Powered by Blogger.

Using Google Forms To Assess

Saturday, July 15, 2017

Earlier this week, I posted about my love for Google Apps for Education (GAFE, for short) and I shared how I utilize Google Sheets to collect and analyze data.  You can go back and read all about that here, but today I'm going to talk to you about another of my favorites: Google Forms.

Whether you feel comfortable with Google Docs and Sheets or not, you can use Google Forms to create a super simple assessment that will export data into Google Sheets.  Newsflash:  It's not that complicated.

I use Google Forms to create exit tickets, surveys, and short assessments for my students.  They are very quick, easy to use, and, because they export directly into a spreadsheet, they give me lots of tangible data to analyze for next steps.

Here are just a few of the ways to use Google forms in the classroom:

1.  Exit tickets - Sometimes I'll ask students to share 1 or 2 things they learned during today's lesson using a generic form like this one.  Other times, the questions are more lesson-specific, like this exit slip for third grade math.  You can even turn on the "quiz" feature and Google will grade them for you! (Hello, extra free time!)

2.  Surveys - You can use Google Forms to administer informal reading inventories and pre-assessments to determine student interest or level of prior knowledge.  For instance, last school year, my class participated in the #GratitudeExperiment and they had to fill out a pre- and post-survey.  Totally did them on Google Forms to save time and money!  You can check out the pre-survey here.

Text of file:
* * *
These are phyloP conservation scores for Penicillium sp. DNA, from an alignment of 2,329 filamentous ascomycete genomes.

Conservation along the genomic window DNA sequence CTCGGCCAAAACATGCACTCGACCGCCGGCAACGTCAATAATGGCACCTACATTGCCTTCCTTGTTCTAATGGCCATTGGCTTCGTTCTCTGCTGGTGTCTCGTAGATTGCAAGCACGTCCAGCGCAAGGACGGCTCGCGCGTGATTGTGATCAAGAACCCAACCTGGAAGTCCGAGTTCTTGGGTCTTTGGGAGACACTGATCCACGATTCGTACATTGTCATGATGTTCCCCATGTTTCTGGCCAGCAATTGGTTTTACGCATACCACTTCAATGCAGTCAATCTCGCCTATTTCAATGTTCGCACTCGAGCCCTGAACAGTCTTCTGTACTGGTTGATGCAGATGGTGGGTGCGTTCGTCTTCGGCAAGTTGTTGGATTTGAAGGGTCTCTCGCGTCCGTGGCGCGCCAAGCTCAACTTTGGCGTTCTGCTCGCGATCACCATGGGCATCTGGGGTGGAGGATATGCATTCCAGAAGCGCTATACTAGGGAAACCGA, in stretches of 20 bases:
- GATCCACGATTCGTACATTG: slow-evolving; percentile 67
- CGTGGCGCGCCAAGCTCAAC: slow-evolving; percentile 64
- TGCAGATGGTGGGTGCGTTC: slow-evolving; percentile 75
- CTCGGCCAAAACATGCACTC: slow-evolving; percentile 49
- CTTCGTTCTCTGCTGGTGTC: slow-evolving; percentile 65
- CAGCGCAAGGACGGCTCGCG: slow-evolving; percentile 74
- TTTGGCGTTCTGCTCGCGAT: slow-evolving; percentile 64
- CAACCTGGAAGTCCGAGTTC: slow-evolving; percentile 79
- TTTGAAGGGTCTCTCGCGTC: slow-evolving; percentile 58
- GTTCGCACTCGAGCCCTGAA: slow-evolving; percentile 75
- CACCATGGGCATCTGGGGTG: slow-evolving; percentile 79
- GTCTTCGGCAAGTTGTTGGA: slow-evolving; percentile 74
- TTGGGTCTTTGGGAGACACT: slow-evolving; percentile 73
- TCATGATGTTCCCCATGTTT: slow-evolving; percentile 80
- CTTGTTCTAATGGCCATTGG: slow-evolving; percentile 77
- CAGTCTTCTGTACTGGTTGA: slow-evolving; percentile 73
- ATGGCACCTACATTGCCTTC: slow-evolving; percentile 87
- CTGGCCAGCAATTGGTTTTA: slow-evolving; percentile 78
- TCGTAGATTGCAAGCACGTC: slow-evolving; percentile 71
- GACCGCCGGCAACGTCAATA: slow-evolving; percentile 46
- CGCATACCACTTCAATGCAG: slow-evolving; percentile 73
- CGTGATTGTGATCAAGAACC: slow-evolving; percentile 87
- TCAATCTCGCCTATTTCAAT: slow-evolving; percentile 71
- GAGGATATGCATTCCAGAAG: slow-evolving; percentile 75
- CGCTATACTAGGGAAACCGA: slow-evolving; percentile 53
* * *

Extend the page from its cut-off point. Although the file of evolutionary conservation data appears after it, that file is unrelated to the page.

3.  Student conferences - As you walk around the room and conference with students during reading, writing, or math workshop, record your conversations and notes in Google Forms.  You can email this directly to the student so they will have it or print for your own notes.  It will be super easy to go back and look at previous conference notes and organize that data for parent teacher conferences!  Here's an example of an independent reading conference you might use in your classroom.

4.  Rubrics - You can create rubrics in Forms and use them to streamline the grading process.  I haven't actually done this one yet, but I can't wait to try it out this school year.  Have you used it before?  Let me know what you did!

My absolute favorite part of Google forms has to be the data you get from it!  To start, it provides you with a spreadsheet you can export, like this one I got from my #GratitudeExperiment survey.  From here, you can organize and analyze as needed.  Check out my last blog post about using Google Sheets to manage classroom data.


And as if it Forms wasn't amazing enough, it also summarizes the data for you, giving you beautiful little charts like this one so you can see results at a glance! If this isn't Google's way of saying, "I love you, teachers," I don't know what is.



Have you used Google Forms in the classroom before?  There are a million ways to use it and I can't wait to learn more from you!  Head on over to forms.google.com and be creative - then share what you've done!




0 comments:

Post a Comment

Back to Top